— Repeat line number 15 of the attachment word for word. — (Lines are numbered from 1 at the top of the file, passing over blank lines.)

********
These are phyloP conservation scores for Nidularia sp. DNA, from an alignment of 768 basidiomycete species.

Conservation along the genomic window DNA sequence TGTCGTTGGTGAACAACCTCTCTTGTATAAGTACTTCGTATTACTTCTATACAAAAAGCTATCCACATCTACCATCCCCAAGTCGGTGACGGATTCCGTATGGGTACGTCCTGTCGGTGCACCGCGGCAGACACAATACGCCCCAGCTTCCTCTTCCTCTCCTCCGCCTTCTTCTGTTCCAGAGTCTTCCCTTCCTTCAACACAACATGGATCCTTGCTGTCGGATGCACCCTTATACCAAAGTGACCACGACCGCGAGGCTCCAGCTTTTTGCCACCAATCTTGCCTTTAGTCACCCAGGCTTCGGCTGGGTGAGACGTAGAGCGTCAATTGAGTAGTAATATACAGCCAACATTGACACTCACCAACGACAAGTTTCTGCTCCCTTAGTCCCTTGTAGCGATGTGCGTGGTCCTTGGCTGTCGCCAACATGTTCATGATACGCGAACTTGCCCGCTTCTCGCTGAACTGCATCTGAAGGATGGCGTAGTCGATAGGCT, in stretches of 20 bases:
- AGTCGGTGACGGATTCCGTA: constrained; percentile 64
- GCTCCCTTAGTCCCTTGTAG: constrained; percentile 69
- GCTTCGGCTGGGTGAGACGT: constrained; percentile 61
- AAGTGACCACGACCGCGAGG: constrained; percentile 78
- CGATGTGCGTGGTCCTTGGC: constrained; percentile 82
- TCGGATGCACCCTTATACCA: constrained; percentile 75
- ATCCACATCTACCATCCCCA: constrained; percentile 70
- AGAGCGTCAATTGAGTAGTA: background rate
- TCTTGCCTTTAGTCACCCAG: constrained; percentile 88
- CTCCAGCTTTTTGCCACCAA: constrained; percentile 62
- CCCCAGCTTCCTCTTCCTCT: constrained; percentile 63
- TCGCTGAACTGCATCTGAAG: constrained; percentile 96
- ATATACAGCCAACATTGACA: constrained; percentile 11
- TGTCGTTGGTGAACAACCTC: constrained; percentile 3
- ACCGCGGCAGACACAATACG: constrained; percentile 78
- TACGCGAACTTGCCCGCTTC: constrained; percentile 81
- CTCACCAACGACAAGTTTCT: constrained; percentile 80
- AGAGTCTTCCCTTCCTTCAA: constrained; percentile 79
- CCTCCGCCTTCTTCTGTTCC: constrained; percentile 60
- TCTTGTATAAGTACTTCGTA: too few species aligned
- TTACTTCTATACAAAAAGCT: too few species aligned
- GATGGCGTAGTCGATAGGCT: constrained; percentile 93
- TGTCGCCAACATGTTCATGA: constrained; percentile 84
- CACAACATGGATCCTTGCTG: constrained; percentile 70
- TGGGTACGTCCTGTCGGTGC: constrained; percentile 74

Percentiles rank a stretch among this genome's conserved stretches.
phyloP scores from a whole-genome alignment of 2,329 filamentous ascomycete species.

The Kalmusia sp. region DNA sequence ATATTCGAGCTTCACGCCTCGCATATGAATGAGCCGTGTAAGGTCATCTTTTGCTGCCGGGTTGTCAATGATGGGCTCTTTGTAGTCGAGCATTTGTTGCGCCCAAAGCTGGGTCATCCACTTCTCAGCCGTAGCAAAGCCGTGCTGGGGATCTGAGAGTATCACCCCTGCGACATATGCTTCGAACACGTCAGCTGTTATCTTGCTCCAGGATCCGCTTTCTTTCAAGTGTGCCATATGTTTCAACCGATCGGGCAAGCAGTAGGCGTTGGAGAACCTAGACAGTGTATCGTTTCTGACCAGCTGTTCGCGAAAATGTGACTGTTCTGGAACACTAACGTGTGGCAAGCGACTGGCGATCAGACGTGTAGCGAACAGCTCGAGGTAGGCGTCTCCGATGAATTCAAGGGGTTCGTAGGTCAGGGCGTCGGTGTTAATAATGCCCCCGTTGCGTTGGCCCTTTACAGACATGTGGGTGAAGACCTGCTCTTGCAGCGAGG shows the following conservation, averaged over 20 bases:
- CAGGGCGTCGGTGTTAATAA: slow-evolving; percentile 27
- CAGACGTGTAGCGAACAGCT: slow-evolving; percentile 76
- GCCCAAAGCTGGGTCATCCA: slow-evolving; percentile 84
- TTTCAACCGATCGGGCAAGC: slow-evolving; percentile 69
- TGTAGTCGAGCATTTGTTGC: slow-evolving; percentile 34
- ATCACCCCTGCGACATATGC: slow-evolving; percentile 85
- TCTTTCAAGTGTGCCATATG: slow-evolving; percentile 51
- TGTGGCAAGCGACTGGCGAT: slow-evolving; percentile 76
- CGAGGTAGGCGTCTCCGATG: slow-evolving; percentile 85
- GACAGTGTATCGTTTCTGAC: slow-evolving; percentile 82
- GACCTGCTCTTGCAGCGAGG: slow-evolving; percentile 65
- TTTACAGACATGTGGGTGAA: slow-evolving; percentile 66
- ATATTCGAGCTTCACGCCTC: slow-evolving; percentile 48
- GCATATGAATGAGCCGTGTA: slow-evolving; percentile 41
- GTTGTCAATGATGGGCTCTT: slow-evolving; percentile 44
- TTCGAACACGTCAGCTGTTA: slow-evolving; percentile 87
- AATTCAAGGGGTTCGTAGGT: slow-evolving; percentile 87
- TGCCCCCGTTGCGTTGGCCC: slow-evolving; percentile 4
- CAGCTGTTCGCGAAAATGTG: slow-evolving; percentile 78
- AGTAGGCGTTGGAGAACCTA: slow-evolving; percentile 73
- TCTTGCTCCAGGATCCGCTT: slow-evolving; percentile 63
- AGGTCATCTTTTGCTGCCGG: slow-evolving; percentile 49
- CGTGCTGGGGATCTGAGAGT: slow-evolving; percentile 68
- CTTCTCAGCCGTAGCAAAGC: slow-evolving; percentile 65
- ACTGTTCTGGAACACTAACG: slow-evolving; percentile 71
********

- ATATACAGCCAACATTGACA: constrained; percentile 11